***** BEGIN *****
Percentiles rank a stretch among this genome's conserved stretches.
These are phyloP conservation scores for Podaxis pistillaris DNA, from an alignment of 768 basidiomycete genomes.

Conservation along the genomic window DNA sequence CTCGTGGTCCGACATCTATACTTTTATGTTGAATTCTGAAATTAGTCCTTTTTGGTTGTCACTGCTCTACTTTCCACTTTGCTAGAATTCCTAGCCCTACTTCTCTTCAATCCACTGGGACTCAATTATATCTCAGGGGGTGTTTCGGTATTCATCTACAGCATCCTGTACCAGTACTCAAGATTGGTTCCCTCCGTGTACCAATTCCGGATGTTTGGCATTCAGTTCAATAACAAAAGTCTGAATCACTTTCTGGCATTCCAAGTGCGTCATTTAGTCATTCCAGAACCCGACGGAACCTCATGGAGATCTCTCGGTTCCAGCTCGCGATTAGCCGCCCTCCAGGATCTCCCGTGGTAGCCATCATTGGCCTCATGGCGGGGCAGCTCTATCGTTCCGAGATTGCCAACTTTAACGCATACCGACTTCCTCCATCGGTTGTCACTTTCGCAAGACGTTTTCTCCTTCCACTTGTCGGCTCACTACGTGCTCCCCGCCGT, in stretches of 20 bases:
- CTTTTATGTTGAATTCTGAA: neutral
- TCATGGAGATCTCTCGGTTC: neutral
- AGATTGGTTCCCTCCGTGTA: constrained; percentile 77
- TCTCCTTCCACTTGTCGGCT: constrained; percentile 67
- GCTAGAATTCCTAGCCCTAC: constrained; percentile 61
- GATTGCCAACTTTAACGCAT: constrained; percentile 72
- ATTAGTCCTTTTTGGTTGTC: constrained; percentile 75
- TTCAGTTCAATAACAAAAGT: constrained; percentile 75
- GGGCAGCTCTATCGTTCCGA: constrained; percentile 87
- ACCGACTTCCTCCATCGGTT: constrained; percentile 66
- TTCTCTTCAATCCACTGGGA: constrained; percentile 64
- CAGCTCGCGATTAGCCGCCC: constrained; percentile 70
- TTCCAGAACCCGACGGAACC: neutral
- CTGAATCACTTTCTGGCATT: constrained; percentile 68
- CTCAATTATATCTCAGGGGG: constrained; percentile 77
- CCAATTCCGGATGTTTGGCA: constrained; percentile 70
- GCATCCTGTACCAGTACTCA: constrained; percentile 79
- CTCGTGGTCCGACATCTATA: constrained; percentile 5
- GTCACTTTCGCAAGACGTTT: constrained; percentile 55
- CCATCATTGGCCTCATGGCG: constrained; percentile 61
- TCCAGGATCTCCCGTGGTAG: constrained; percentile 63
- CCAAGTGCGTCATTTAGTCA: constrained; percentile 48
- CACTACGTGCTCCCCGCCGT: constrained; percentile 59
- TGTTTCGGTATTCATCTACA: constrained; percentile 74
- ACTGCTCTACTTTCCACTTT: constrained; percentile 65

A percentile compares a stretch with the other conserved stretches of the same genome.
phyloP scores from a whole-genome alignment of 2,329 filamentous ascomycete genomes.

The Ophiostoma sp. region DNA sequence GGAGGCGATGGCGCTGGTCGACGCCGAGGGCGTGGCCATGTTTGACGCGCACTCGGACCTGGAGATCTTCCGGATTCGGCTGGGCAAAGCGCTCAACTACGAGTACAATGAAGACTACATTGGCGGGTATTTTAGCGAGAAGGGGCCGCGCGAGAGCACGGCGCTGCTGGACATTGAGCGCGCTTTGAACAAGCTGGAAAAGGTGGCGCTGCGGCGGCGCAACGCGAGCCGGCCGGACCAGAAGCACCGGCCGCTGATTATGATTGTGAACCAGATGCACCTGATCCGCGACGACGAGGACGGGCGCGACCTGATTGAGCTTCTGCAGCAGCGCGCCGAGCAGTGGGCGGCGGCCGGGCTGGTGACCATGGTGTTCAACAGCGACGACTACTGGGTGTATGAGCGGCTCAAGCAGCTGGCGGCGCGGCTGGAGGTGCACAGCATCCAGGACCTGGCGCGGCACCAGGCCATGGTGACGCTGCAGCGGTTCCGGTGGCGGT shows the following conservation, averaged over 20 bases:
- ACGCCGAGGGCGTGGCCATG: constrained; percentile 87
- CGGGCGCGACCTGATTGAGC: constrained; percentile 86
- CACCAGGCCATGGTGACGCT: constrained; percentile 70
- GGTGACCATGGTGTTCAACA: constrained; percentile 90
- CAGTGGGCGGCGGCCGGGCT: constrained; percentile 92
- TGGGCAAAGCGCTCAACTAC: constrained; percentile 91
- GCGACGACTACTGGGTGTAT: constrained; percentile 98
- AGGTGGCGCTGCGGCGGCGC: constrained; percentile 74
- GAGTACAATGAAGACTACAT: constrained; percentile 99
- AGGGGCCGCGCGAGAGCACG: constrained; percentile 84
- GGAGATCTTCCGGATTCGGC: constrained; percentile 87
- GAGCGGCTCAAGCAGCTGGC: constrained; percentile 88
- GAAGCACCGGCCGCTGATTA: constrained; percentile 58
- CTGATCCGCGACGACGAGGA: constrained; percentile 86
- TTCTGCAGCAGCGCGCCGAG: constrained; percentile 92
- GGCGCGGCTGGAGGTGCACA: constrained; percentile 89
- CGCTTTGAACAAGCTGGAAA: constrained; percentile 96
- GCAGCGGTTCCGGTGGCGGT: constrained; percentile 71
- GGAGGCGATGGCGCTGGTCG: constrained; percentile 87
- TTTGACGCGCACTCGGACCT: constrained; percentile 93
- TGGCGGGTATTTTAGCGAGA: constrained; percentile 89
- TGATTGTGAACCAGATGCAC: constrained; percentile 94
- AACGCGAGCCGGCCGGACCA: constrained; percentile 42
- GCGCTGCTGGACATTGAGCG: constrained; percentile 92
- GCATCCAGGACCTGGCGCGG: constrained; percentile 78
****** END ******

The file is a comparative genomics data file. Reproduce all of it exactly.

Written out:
Percentiles rank a stretch among this genome's conserved stretches.
These are phyloP conservation scores for Podaxis pistillaris DNA, from an alignment of 768 basidiomycete genomes.

Conservation along the genomic window DNA sequence CTCGTGGTCCGACATCTATACTTTTATGTTGAATTCTGAAATTAGTCCTTTTTGGTTGTCACTGCTCTACTTTCCACTTTGCTAGAATTCCTAGCCCTACTTCTCTTCAATCCACTGGGACTCAATTATATCTCAGGGGGTGTTTCGGTATTCATCTACAGCATCCTGTACCAGTACTCAAGATTGGTTCCCTCCGTGTACCAATTCCGGATGTTTGGCATTCAGTTCAATAACAAAAGTCTGAATCACTTTCTGGCATTCCAAGTGCGTCATTTAGTCATTCCAGAACCCGACGGAACCTCATGGAGATCTCTCGGTTCCAGCTCGCGATTAGCCGCCCTCCAGGATCTCCCGTGGTAGCCATCATTGGCCTCATGGCGGGGCAGCTCTATCGTTCCGAGATTGCCAACTTTAACGCATACCGACTTCCTCCATCGGTTGTCACTTTCGCAAGACGTTTTCTCCTTCCACTTGTCGGCTCACTACGTGCTCCCCGCCGT, in stretches of 20 bases:
- CTTTTATGTTGAATTCTGAA: neutral
- TCATGGAGATCTCTCGGTTC: neutral
- AGATTGGTTCCCTCCGTGTA: constrained; percentile 77
- TCTCCTTCCACTTGTCGGCT: constrained; percentile 67
- GCTAGAATTCCTAGCCCTAC: constrained; percentile 61
- GATTGCCAACTTTAACGCAT: constrained; percentile 72
- ATTAGTCCTTTTTGGTTGTC: constrained; percentile 75
- TTCAGTTCAATAACAAAAGT: constrained; percentile 75
- GGGCAGCTCTATCGTTCCGA: constrained; percentile 87
- ACCGACTTCCTCCATCGGTT: constrained; percentile 66
- TTCTCTTCAATCCACTGGGA: constrained; percentile 64
- CAGCTCGCGATTAGCCGCCC: constrained; percentile 70
- TTCCAGAACCCGACGGAACC: neutral
- CTGAATCACTTTCTGGCATT: constrained; percentile 68
- CTCAATTATATCTCAGGGGG: constrained; percentile 77
- CCAATTCCGGATGTTTGGCA: constrained; percentile 70
- GCATCCTGTACCAGTACTCA: constrained; percentile 79
- CTCGTGGTCCGACATCTATA: constrained; percentile 5
- GTCACTTTCGCAAGACGTTT: constrained; percentile 55
- CCATCATTGGCCTCATGGCG: constrained; percentile 61
- TCCAGGATCTCCCGTGGTAG: constrained; percentile 63
- CCAAGTGCGTCATTTAGTCA: constrained; percentile 48
- CACTACGTGCTCCCCGCCGT: constrained; percentile 59
- TGTTTCGGTATTCATCTACA: constrained; percentile 74
- ACTGCTCTACTTTCCACTTT: constrained; percentile 65

A percentile compares a stretch with the other conserved stretches of the same genome.
phyloP scores from a whole-genome alignment of 2,329 filamentous ascomycete genomes.

The Ophiostoma sp. region DNA sequence GGAGGCGATGGCGCTGGTCGACGCCGAGGGCGTGGCCATGTTTGACGCGCACTCGGACCTGGAGATCTTCCGGATTCGGCTGGGCAAAGCGCTCAACTACGAGTACAATGAAGACTACATTGGCGGGTATTTTAGCGAGAAGGGGCCGCGCGAGAGCACGGCGCTGCTGGACATTGAGCGCGCTTTGAACAAGCTGGAAAAGGTGGCGCTGCGGCGGCGCAACGCGAGCCGGCCGGACCAGAAGCACCGGCCGCTGATTATGATTGTGAACCAGATGCACCTGATCCGCGACGACGAGGACGGGCGCGACCTGATTGAGCTTCTGCAGCAGCGCGCCGAGCAGTGGGCGGCGGCCGGGCTGGTGACCATGGTGTTCAACAGCGACGACTACTGGGTGTATGAGCGGCTCAAGCAGCTGGCGGCGCGGCTGGAGGTGCACAGCATCCAGGACCTGGCGCGGCACCAGGCCATGGTGACGCTGCAGCGGTTCCGGTGGCGGT shows the following conservation, averaged over 20 bases:
- ACGCCGAGGGCGTGGCCATG: constrained; percentile 87
- CGGGCGCGACCTGATTGAGC: constrained; percentile 86
- CACCAGGCCATGGTGACGCT: constrained; percentile 70
- GGTGACCATGGTGTTCAACA: constrained; percentile 90
- CAGTGGGCGGCGGCCGGGCT: constrained; percentile 92
- TGGGCAAAGCGCTCAACTAC: constrained; percentile 91
- GCGACGACTACTGGGTGTAT: constrained; percentile 98
- AGGTGGCGCTGCGGCGGCGC: constrained; percentile 74
- GAGTACAATGAAGACTACAT: constrained; percentile 99
- AGGGGCCGCGCGAGAGCACG: constrained; percentile 84
- GGAGATCTTCCGGATTCGGC: constrained; percentile 87
- GAGCGGCTCAAGCAGCTGGC: constrained; percentile 88
- GAAGCACCGGCCGCTGATTA: constrained; percentile 58
- CTGATCCGCGACGACGAGGA: constrained; percentile 86
- TTCTGCAGCAGCGCGCCGAG: constrained; percentile 92
- GGCGCGGCTGGAGGTGCACA: constrained; percentile 89
- CGCTTTGAACAAGCTGGAAA: constrained; percentile 96
- GCAGCGGTTCCGGTGGCGGT: constrained; percentile 71
- GGAGGCGATGGCGCTGGTCG: constrained; percentile 87
- TTTGACGCGCACTCGGACCT: constrained; percentile 93
- TGGCGGGTATTTTAGCGAGA: constrained; percentile 89
- TGATTGTGAACCAGATGCAC: constrained; percentile 94
- AACGCGAGCCGGCCGGACCA: constrained; percentile 42
- GCGCTGCTGGACATTGAGCG: constrained; percentile 92
- GCATCCAGGACCTGGCGCGG: constrained; percentile 78